Recently, I watched BYU’s presentation of Fires of Faith, a documentary about the coming forth of the King James version of the Bible. It was made to celebrate the 400th anniversary of that book. Here’s a little preview.
The documentary was phenomenal! The producers took great pains to put together historical scenes that completely captured my imagination. It’s one thing to read about or imagine a person being burned at the stake, it’s quite another to watch a dramatization of someone being burned at the stake (it’s a level closer to reality).
Each segment had a different theme, but they all worked together and beautifully united at the end. The first segment Yearning for the Word was about the need to read the Bible in our own language. Having taught the gospel in another language, I can testify of the importance of this. Speaking to God and having God speak to you are part of a process that has to be practiced and learned. It’s not enough to rely on others to speak to God for you. He is your Father, He wants a relationship with you, individually, and it is a lot easier to do when you have the information in your own native tongue.
The second segment Martyrs for a Book was about those Protestant reformers that were willing to give up their lives to try to get the Word of God into the hands of the ordinary person. The theme of that one was – what is a person willing to die for? I began to ponder what I was giving my life for, and I realized that right now I’m giving my life to be a mother (I just had a newborn, but more on that here).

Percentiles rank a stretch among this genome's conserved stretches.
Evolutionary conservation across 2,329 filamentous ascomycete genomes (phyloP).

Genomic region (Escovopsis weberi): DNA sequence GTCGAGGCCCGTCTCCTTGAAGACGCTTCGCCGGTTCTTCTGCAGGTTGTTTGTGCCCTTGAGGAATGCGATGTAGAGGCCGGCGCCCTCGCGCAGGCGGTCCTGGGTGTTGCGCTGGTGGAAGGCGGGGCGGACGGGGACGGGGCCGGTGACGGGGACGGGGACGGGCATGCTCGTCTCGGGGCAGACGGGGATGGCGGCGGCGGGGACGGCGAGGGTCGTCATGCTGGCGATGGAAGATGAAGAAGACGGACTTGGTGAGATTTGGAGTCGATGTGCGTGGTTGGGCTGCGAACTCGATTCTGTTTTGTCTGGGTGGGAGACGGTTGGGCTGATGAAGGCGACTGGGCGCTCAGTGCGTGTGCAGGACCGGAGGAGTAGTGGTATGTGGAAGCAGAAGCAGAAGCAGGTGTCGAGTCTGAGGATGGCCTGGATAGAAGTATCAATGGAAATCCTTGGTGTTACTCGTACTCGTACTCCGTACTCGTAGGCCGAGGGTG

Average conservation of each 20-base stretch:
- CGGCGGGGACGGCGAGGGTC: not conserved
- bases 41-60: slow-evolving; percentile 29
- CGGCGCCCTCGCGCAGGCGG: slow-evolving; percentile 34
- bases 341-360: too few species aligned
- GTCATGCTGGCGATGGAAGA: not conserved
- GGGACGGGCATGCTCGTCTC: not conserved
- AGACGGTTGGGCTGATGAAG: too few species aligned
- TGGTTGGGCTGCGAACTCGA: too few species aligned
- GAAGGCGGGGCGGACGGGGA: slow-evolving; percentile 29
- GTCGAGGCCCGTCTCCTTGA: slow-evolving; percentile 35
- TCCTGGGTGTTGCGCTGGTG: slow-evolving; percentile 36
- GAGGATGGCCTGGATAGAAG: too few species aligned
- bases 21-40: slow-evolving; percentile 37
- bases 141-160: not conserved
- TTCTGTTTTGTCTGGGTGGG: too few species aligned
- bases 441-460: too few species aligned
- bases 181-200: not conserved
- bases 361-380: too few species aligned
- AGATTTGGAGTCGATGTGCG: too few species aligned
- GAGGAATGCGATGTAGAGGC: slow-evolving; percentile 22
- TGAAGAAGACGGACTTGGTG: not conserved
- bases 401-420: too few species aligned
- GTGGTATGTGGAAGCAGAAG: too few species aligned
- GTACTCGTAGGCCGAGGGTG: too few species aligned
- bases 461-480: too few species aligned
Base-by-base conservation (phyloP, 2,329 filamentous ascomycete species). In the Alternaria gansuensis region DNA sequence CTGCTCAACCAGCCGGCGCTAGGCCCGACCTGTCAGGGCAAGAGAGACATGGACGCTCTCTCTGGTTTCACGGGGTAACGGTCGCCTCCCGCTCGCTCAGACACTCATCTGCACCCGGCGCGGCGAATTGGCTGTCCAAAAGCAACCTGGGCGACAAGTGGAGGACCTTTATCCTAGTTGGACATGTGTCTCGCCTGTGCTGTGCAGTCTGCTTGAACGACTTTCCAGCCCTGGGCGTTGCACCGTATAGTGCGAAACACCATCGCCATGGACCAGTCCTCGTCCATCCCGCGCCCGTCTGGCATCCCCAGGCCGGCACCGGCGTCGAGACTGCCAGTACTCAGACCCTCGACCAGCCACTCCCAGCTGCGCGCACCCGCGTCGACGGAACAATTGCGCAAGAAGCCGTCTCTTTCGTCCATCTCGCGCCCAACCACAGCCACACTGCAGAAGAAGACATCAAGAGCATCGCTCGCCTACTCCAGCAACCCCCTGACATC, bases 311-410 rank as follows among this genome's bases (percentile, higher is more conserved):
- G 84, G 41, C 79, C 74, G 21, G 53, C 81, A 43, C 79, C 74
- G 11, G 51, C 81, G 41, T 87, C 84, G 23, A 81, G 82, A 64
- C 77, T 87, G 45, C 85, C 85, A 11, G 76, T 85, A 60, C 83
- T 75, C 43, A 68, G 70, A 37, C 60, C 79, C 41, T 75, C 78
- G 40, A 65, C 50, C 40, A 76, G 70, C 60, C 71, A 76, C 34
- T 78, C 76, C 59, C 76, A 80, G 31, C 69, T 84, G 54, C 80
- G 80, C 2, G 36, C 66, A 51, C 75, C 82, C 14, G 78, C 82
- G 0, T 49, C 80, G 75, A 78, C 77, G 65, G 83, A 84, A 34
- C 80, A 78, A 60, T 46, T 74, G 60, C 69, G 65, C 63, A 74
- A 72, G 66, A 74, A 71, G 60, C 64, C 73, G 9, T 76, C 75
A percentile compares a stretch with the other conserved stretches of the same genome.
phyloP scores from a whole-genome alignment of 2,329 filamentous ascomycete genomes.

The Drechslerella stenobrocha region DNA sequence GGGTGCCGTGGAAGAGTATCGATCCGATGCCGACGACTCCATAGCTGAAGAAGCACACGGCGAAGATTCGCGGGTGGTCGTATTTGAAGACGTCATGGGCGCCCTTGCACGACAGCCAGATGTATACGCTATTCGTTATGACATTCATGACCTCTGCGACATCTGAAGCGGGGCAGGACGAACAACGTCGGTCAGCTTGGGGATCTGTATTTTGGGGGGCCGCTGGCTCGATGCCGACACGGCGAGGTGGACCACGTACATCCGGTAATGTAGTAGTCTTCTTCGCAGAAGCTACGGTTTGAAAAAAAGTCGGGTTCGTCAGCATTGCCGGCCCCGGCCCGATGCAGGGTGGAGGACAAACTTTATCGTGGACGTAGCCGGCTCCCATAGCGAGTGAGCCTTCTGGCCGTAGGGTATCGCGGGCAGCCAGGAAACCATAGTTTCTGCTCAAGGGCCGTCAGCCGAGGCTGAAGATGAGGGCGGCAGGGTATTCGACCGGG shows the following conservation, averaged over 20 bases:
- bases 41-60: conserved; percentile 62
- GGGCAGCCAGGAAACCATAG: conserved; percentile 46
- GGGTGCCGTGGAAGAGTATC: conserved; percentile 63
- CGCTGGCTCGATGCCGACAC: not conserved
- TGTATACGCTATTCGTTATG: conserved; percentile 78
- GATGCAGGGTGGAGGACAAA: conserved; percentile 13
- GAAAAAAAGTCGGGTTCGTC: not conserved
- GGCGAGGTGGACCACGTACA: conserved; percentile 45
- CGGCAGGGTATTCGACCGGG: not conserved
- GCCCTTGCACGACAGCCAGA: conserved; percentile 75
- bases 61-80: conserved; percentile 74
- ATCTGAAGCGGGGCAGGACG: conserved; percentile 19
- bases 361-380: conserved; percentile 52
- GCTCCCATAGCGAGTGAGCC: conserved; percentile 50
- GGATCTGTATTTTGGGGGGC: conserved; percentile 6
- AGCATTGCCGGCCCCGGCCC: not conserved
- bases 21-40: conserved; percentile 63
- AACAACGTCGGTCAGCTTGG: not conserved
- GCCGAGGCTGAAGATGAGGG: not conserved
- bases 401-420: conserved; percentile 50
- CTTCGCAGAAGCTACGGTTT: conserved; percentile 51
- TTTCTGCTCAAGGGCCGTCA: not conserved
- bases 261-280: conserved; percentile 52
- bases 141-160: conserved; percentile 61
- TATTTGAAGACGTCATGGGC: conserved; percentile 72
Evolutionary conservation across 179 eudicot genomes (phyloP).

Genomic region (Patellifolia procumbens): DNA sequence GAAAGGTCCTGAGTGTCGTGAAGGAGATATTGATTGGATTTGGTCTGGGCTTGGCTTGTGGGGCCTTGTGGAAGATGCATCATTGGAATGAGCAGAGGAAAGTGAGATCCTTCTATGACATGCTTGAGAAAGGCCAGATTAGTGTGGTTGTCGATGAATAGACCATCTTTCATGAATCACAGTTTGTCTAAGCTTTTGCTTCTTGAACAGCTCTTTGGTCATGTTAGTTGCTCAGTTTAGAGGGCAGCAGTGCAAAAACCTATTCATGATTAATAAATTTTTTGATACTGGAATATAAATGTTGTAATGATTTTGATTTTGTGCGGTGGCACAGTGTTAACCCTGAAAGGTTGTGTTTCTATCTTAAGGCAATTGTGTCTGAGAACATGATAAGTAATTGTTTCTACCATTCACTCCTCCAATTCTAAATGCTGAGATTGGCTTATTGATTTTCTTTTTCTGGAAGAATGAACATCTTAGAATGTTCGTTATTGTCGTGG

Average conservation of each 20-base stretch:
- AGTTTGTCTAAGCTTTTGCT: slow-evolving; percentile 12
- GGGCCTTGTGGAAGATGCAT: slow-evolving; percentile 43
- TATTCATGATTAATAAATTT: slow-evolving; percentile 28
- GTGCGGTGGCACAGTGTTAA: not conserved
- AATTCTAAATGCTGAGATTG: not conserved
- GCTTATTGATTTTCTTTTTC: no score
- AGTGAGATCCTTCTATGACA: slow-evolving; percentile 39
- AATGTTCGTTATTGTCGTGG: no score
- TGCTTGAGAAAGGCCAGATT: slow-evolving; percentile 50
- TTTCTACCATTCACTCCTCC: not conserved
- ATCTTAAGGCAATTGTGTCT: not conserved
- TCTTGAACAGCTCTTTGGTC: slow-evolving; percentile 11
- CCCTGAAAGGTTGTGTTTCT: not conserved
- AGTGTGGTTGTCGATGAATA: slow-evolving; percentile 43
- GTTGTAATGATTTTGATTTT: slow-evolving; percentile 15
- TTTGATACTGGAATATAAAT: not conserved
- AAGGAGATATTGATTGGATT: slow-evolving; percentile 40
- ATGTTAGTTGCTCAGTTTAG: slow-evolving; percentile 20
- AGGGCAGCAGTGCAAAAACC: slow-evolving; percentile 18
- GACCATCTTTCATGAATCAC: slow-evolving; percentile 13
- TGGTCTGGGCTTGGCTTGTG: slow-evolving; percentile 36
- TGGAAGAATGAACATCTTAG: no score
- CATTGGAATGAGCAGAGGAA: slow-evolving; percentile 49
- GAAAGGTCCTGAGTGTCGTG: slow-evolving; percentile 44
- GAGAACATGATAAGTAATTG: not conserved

The third segment The King James Bible finished the history, and talked about the importance of the Bible; first as a way to understand God and his will for us, and secondly as a beautiful work of literary merit.
You can watch the videos on BYU.org. Each episode is about an hour, and is well worth your time.
I also learned about one of my ancestors, John Rogers, who was burned at the stake as a martyr (the first under Mary Tutor).
I feel humbled, and grateful for the blessing of these dedicated men, who felt a call from God and sacrificed their all to achieve the work that they were sent to do. I am amazed at what I feel when I read the Bible, how close I come to God when I am reading with the Holy Spirit as a teacher. Truly, Tynsdale’s belief that “if God spares my life, in a few years a plow boy shall know more of the Scriptures than you (the leaders of the Catholic Church at the time) do” has come to pass in ordinary people like you and me.
I leave you with one of my favorite biblical scriptures –
Fear thou not; for I am with thee: be not dismayed; for I am thy God: I will strengthen thee; yea, I will help thee; yea, I will uphold thee with the right hand of my righteousness. (Isaiah 41:10).